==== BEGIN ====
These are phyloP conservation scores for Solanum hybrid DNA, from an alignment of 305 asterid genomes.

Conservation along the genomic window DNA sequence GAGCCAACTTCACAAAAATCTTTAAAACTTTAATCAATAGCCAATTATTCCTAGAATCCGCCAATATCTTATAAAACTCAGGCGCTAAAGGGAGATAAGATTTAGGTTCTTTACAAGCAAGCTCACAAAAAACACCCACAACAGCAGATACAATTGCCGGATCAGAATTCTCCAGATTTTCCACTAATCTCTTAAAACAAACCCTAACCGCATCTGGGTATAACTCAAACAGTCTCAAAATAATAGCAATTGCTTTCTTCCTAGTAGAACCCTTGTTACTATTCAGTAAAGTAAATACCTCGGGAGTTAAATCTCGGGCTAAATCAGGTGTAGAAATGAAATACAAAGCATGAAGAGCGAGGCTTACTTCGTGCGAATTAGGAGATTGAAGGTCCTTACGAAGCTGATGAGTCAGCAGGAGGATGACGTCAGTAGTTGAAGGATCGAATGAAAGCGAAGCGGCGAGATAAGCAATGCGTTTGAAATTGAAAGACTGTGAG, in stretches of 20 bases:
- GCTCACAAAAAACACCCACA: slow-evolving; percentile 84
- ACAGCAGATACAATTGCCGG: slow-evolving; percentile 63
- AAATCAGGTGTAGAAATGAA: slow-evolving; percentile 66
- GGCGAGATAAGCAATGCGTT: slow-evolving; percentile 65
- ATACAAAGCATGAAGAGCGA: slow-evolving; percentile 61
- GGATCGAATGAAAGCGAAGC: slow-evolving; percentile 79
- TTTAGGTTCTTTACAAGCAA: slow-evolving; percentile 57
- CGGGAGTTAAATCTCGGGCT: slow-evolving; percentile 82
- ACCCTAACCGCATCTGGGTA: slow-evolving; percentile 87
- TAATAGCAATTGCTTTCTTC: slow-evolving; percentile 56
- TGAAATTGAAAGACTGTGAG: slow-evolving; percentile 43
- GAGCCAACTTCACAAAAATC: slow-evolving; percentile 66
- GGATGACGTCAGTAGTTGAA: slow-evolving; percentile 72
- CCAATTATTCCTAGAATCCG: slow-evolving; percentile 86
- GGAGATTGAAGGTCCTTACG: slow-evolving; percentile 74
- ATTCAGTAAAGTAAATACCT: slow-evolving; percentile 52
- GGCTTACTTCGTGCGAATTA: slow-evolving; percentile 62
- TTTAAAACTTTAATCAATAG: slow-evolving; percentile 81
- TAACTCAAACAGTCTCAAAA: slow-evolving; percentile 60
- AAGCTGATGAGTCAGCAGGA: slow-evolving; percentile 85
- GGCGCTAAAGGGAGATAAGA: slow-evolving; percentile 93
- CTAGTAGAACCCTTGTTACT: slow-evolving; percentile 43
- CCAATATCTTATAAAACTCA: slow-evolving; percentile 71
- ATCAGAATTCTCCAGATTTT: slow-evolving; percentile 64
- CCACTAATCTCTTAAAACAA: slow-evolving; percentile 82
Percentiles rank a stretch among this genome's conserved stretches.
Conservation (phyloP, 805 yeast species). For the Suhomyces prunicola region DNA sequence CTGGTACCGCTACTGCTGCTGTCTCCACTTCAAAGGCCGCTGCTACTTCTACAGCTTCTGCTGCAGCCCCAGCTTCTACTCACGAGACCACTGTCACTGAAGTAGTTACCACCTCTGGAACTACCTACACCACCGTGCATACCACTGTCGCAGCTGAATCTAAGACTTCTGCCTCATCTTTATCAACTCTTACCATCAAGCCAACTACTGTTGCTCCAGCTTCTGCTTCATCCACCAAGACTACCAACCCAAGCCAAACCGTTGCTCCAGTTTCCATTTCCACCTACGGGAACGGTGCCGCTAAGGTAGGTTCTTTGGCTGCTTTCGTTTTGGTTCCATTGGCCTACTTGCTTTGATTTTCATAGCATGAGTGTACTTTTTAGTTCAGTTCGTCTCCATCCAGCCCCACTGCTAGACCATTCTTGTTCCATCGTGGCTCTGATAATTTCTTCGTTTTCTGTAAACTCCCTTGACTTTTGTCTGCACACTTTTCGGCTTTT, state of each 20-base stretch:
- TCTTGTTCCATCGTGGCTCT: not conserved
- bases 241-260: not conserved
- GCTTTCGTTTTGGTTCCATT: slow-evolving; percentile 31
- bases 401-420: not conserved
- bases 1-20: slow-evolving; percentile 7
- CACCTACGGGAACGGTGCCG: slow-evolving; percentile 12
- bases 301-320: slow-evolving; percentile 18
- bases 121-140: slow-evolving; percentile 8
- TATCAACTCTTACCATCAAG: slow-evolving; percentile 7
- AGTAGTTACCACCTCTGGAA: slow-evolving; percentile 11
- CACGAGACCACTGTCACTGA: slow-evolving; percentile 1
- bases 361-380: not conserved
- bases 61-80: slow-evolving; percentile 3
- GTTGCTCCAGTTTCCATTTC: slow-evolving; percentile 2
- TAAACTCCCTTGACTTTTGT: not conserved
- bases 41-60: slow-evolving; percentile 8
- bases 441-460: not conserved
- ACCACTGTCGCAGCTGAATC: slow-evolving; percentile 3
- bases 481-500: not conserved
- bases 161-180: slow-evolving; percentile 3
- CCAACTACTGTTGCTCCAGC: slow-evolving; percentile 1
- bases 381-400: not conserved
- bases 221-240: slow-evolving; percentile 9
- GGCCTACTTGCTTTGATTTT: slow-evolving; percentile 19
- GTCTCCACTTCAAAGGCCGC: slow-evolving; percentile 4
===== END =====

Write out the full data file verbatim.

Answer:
These are phyloP conservation scores for Solanum hybrid DNA, from an alignment of 305 asterid genomes.

Conservation along the genomic window DNA sequence GAGCCAACTTCACAAAAATCTTTAAAACTTTAATCAATAGCCAATTATTCCTAGAATCCGCCAATATCTTATAAAACTCAGGCGCTAAAGGGAGATAAGATTTAGGTTCTTTACAAGCAAGCTCACAAAAAACACCCACAACAGCAGATACAATTGCCGGATCAGAATTCTCCAGATTTTCCACTAATCTCTTAAAACAAACCCTAACCGCATCTGGGTATAACTCAAACAGTCTCAAAATAATAGCAATTGCTTTCTTCCTAGTAGAACCCTTGTTACTATTCAGTAAAGTAAATACCTCGGGAGTTAAATCTCGGGCTAAATCAGGTGTAGAAATGAAATACAAAGCATGAAGAGCGAGGCTTACTTCGTGCGAATTAGGAGATTGAAGGTCCTTACGAAGCTGATGAGTCAGCAGGAGGATGACGTCAGTAGTTGAAGGATCGAATGAAAGCGAAGCGGCGAGATAAGCAATGCGTTTGAAATTGAAAGACTGTGAG, in stretches of 20 bases:
- GCTCACAAAAAACACCCACA: slow-evolving; percentile 84
- ACAGCAGATACAATTGCCGG: slow-evolving; percentile 63
- AAATCAGGTGTAGAAATGAA: slow-evolving; percentile 66
- GGCGAGATAAGCAATGCGTT: slow-evolving; percentile 65
- ATACAAAGCATGAAGAGCGA: slow-evolving; percentile 61
- GGATCGAATGAAAGCGAAGC: slow-evolving; percentile 79
- TTTAGGTTCTTTACAAGCAA: slow-evolving; percentile 57
- CGGGAGTTAAATCTCGGGCT: slow-evolving; percentile 82
- ACCCTAACCGCATCTGGGTA: slow-evolving; percentile 87
- TAATAGCAATTGCTTTCTTC: slow-evolving; percentile 56
- TGAAATTGAAAGACTGTGAG: slow-evolving; percentile 43
- GAGCCAACTTCACAAAAATC: slow-evolving; percentile 66
- GGATGACGTCAGTAGTTGAA: slow-evolving; percentile 72
- CCAATTATTCCTAGAATCCG: slow-evolving; percentile 86
- GGAGATTGAAGGTCCTTACG: slow-evolving; percentile 74
- ATTCAGTAAAGTAAATACCT: slow-evolving; percentile 52
- GGCTTACTTCGTGCGAATTA: slow-evolving; percentile 62
- TTTAAAACTTTAATCAATAG: slow-evolving; percentile 81
- TAACTCAAACAGTCTCAAAA: slow-evolving; percentile 60
- AAGCTGATGAGTCAGCAGGA: slow-evolving; percentile 85
- GGCGCTAAAGGGAGATAAGA: slow-evolving; percentile 93
- CTAGTAGAACCCTTGTTACT: slow-evolving; percentile 43
- CCAATATCTTATAAAACTCA: slow-evolving; percentile 71
- ATCAGAATTCTCCAGATTTT: slow-evolving; percentile 64
- CCACTAATCTCTTAAAACAA: slow-evolving; percentile 82
Percentiles rank a stretch among this genome's conserved stretches.
Conservation (phyloP, 805 yeast species). For the Suhomyces prunicola region DNA sequence CTGGTACCGCTACTGCTGCTGTCTCCACTTCAAAGGCCGCTGCTACTTCTACAGCTTCTGCTGCAGCCCCAGCTTCTACTCACGAGACCACTGTCACTGAAGTAGTTACCACCTCTGGAACTACCTACACCACCGTGCATACCACTGTCGCAGCTGAATCTAAGACTTCTGCCTCATCTTTATCAACTCTTACCATCAAGCCAACTACTGTTGCTCCAGCTTCTGCTTCATCCACCAAGACTACCAACCCAAGCCAAACCGTTGCTCCAGTTTCCATTTCCACCTACGGGAACGGTGCCGCTAAGGTAGGTTCTTTGGCTGCTTTCGTTTTGGTTCCATTGGCCTACTTGCTTTGATTTTCATAGCATGAGTGTACTTTTTAGTTCAGTTCGTCTCCATCCAGCCCCACTGCTAGACCATTCTTGTTCCATCGTGGCTCTGATAATTTCTTCGTTTTCTGTAAACTCCCTTGACTTTTGTCTGCACACTTTTCGGCTTTT, state of each 20-base stretch:
- TCTTGTTCCATCGTGGCTCT: not conserved
- bases 241-260: not conserved
- GCTTTCGTTTTGGTTCCATT: slow-evolving; percentile 31
- bases 401-420: not conserved
- bases 1-20: slow-evolving; percentile 7
- CACCTACGGGAACGGTGCCG: slow-evolving; percentile 12
- bases 301-320: slow-evolving; percentile 18
- bases 121-140: slow-evolving; percentile 8
- TATCAACTCTTACCATCAAG: slow-evolving; percentile 7
- AGTAGTTACCACCTCTGGAA: slow-evolving; percentile 11
- CACGAGACCACTGTCACTGA: slow-evolving; percentile 1
- bases 361-380: not conserved
- bases 61-80: slow-evolving; percentile 3
- GTTGCTCCAGTTTCCATTTC: slow-evolving; percentile 2
- TAAACTCCCTTGACTTTTGT: not conserved
- bases 41-60: slow-evolving; percentile 8
- bases 441-460: not conserved
- ACCACTGTCGCAGCTGAATC: slow-evolving; percentile 3
- bases 481-500: not conserved
- bases 161-180: slow-evolving; percentile 3
- CCAACTACTGTTGCTCCAGC: slow-evolving; percentile 1
- bases 381-400: not conserved
- bases 221-240: slow-evolving; percentile 9
- GGCCTACTTGCTTTGATTTT: slow-evolving; percentile 19
- GTCTCCACTTCAAAGGCCGC: slow-evolving; percentile 4